I’ll make Judiciary ‘people-owned’, Dr Wekesa

By James Macharia

With only few meters to the finishing line, the race to seeking the next Kenya’s Chief Justice is sedately coming to an end with all eyes on the Judicial Service Commission (JSC) panel to see whom it will pronounce to have crossed the line before who.

This is despite a court order issued on Wednesday barring the JSC interviwinfg panel from naming a final winner for slot.

On Thursday, being the second last day of the interviews, Dr. Moni Wekesa, a holder of two doctorates was before the panel, where he presented his manifesto on what he intends to do if he wins the position.

Dr Wekesa told the panel that he has a plan of taking the Judiciary to the public which will help the people feel that they own it themselves.

“I will make Judiciary people owned where they have a lot of information about where they are able to associate with it should we want to know about corruption, they will tell us,” he said.

Dr Wekesa also told the interviewers that he will empower the judicial staff by holding workshops and exchange programs in other countries.

Wekesa said that in the first three months if appointed as CJ, he will first amend the relationship between Judiciary and the other two arms of government; the executive and legislative. He claimed to be a transformative leader, who can communicate effectively and also a problem-solver.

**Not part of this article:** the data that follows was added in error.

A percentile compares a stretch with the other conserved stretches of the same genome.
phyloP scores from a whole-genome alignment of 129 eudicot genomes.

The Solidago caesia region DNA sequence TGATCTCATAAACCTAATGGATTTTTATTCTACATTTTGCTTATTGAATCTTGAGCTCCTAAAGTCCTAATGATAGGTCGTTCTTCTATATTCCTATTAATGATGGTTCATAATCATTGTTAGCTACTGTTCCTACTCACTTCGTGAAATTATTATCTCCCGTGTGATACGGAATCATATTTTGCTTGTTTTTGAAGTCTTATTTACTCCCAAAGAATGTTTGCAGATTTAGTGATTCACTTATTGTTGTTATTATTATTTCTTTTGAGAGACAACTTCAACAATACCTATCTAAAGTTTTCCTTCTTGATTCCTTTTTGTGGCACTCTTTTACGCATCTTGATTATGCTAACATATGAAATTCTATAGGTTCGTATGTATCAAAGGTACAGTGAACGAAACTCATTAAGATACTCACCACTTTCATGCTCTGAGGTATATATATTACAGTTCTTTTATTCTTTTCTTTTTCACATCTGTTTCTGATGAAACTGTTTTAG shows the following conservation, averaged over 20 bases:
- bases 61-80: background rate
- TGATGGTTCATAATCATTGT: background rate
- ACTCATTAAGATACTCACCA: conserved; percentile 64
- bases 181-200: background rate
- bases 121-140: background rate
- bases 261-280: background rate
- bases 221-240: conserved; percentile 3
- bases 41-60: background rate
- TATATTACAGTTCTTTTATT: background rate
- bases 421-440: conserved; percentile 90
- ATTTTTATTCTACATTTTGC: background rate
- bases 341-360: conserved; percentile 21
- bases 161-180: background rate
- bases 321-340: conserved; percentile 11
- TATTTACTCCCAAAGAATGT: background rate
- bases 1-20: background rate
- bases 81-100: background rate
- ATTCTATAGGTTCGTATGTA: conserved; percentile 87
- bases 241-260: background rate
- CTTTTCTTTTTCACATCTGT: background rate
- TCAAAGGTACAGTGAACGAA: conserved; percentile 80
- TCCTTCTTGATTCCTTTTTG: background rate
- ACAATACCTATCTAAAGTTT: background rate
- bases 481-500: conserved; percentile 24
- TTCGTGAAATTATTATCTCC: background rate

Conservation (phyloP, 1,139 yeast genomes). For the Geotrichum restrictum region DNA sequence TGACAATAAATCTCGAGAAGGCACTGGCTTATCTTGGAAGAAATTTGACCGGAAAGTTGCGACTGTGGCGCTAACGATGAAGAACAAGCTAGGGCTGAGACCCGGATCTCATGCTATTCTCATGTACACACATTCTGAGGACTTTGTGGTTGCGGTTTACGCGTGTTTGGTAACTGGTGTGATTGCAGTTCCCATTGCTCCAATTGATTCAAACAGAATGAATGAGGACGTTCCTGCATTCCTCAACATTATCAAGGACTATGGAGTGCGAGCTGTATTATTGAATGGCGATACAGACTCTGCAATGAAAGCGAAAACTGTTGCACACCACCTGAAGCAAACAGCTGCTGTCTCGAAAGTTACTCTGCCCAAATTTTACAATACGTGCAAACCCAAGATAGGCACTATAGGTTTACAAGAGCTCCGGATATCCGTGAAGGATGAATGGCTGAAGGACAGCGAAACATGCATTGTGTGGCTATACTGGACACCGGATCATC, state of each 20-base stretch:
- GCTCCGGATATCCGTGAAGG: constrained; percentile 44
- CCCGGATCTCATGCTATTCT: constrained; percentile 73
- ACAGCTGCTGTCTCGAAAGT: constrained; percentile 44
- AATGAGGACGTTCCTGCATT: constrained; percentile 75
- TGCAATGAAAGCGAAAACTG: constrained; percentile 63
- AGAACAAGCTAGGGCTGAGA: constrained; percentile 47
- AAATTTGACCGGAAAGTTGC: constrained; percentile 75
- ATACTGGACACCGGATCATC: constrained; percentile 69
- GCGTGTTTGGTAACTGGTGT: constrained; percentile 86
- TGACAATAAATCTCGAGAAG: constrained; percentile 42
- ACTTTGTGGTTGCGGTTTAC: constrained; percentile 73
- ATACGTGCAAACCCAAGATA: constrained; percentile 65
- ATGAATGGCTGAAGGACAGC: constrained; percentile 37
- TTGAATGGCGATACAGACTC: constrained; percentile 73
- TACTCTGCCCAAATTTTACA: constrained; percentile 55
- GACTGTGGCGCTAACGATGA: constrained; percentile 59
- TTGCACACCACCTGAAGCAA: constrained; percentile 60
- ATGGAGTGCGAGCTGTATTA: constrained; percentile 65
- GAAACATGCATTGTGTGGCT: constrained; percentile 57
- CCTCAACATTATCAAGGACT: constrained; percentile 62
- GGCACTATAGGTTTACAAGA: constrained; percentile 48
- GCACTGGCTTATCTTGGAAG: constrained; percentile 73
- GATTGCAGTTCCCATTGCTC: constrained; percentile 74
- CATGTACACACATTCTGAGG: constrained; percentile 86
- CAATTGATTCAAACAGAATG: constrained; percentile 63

For the sake of competence of workers in the Judiciary, Wekesa said that he will get scholarships for fifteen staffs per year where they will acquire even more working skills.

Wekesa said he’s proud of having chaired a committee that once came up with an anti-doping law and agency that secured the interests of Kenyan athletes.

The law also curbed the then rampant dipping vice amongst the athletes which was jeopardizing their lives in athletics.

He also recognized the Bodaboda riders, a group that he said has a stake in the Judiciary. Dr Wekesa told the commission that he plans to reach out to them in order to make them feel that they too own the Judiciary.

“I am thinking about the Bodaboda riders, they’ve a stake in the Judiciary. I would want to reach out to them so that they are able to feel that the Judiciary is theirs,” said Wekesa.

Dr Wekesa is a holder of two doctorates. One in Law and one in Sports.

Dr Wekesa said in front of the panel that he once took a national team in Helsinki in 1992 and in the course of events, one of the team members punched someone and got arrested. Consequentially, he was appointed to go and intervene through the matter to have the boy released.

Wekesa managed and the boy was released.

From then onwards, he developed interest in Law and ended up in the faculty desire of having a PhD in Education.

Professor Olive Mugenda, who is charing the panel, enquired to know why Wekesa refers to himself as Dr. Dr. Moni Wekesa.

In replying to the query,he said that he adopted the title in Central Europe.

Dr Wekesa marks the ninth candidate to be interviewed, out of the ten shortlisted individuals vying Judiciary presidency.

The interviews will end on Friday with Alice Yano being the last to be interviewed.

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